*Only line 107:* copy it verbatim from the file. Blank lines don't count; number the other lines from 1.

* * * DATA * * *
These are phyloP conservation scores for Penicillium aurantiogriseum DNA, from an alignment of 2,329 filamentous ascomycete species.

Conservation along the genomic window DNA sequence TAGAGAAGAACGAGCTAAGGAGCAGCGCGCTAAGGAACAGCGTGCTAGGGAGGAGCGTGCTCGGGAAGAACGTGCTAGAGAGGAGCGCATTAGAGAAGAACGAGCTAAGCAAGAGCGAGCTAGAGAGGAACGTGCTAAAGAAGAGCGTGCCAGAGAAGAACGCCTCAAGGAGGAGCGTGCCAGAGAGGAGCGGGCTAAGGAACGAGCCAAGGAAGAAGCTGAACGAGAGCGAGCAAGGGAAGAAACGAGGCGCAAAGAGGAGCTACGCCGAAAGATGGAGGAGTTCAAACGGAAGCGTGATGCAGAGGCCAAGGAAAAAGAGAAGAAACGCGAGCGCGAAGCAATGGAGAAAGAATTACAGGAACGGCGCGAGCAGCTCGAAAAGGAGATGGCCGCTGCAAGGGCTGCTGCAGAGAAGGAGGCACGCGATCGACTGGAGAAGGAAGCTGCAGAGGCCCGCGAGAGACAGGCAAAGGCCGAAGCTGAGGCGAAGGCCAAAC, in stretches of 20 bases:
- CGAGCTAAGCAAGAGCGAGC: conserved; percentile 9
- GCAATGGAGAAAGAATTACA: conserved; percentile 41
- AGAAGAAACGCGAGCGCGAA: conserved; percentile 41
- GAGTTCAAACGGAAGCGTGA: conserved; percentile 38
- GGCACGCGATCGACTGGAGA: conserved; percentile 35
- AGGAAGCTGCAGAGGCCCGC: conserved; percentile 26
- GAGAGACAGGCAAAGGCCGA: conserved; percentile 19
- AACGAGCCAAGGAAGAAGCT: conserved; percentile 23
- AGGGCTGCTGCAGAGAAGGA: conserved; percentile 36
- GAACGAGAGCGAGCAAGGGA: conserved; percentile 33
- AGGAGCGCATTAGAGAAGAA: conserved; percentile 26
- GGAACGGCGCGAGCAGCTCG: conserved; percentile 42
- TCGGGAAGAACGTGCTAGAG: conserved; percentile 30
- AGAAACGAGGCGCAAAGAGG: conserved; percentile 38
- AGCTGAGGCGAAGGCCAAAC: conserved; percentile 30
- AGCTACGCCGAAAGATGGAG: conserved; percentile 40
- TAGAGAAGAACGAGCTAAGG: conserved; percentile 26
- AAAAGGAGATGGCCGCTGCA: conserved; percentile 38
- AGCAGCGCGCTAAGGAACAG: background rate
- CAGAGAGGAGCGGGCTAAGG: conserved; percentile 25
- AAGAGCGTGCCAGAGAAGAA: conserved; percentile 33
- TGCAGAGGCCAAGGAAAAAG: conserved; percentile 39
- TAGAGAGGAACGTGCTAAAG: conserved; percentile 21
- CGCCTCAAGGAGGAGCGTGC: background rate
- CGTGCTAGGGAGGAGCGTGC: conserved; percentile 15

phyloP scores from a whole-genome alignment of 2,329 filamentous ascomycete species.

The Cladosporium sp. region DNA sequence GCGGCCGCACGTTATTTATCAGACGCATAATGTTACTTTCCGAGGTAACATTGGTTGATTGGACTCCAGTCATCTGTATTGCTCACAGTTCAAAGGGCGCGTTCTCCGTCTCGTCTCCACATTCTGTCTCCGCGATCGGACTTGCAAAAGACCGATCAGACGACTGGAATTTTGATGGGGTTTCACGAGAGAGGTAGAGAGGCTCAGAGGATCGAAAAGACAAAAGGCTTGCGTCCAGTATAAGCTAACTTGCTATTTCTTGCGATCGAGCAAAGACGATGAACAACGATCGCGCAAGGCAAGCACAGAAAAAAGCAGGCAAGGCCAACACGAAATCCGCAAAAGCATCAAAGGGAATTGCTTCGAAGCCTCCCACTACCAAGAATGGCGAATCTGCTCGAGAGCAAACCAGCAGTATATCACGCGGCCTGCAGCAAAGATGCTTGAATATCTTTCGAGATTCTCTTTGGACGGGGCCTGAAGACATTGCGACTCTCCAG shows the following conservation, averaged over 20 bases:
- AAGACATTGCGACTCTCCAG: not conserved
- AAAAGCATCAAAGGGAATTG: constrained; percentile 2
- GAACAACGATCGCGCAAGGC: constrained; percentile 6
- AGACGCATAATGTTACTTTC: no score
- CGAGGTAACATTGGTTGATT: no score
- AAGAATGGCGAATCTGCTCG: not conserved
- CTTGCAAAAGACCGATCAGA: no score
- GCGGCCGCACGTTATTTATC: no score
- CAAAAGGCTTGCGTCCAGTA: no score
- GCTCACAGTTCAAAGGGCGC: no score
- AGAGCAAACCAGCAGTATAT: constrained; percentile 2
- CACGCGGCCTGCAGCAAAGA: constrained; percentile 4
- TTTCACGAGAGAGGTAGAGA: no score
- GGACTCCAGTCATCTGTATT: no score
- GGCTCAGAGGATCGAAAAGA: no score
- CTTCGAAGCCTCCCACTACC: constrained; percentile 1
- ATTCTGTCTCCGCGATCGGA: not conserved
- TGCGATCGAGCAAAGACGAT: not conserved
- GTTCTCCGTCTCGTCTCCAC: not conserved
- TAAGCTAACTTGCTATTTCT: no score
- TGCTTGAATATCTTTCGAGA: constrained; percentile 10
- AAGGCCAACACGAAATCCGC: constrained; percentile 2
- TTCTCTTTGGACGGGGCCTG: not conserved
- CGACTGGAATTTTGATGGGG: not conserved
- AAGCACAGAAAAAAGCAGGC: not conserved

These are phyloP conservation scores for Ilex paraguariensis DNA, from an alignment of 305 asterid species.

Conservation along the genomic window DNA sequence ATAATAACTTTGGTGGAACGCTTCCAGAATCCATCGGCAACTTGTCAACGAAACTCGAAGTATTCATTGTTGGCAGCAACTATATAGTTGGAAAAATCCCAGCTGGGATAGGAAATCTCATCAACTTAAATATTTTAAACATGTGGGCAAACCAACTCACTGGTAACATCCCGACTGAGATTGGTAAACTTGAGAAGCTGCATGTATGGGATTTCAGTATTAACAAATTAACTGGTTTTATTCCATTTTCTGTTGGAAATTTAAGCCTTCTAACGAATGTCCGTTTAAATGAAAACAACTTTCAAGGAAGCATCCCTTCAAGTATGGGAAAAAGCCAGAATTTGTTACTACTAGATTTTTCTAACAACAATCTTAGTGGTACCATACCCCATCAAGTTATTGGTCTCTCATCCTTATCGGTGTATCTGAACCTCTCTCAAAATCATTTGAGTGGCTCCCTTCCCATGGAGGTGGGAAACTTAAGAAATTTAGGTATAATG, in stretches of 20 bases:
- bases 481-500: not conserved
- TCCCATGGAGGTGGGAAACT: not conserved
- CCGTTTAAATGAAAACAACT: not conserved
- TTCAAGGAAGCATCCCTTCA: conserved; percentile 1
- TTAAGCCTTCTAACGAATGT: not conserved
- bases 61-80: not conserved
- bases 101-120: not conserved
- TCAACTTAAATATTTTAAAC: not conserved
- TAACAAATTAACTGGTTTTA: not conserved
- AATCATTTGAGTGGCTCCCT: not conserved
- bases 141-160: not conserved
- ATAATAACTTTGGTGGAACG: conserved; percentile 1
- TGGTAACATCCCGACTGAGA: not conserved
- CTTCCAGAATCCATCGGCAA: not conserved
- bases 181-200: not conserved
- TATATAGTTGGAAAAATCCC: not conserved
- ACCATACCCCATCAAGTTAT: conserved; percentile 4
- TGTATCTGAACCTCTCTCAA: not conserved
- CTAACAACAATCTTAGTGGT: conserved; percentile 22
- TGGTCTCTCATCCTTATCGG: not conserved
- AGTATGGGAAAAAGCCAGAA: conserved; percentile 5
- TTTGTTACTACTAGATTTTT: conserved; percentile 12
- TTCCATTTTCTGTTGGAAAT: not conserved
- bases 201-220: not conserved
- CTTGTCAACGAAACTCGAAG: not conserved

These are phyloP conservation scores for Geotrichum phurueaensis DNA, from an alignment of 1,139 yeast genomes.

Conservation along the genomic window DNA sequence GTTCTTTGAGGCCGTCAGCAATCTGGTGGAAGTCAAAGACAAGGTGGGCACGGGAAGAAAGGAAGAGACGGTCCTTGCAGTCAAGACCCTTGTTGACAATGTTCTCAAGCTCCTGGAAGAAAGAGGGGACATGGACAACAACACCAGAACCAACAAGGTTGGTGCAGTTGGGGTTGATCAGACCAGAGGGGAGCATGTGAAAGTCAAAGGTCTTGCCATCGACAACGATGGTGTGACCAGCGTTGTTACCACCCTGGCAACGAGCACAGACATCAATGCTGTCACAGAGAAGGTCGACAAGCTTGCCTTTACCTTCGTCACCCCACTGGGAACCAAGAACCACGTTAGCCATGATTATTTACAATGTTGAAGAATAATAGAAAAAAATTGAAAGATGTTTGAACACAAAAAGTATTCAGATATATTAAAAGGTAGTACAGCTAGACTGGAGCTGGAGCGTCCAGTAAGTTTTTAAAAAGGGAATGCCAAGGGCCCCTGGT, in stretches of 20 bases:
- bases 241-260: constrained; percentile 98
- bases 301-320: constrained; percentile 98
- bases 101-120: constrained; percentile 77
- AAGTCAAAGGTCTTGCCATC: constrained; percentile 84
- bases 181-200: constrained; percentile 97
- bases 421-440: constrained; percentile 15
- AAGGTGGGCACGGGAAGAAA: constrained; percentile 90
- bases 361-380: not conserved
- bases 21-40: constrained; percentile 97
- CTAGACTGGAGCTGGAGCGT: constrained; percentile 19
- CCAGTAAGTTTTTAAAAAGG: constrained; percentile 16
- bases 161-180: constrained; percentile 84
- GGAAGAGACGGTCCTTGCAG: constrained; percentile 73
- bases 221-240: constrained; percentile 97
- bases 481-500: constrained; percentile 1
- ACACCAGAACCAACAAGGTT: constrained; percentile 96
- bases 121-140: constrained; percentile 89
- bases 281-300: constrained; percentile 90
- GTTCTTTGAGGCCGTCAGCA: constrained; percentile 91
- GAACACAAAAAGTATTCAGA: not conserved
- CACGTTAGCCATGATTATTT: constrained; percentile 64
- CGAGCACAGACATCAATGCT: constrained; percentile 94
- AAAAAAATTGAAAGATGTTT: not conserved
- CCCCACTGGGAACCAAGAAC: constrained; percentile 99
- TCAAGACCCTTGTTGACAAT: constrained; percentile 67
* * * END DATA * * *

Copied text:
- CCCCACTGGGAACCAAGAAC: constrained; percentile 99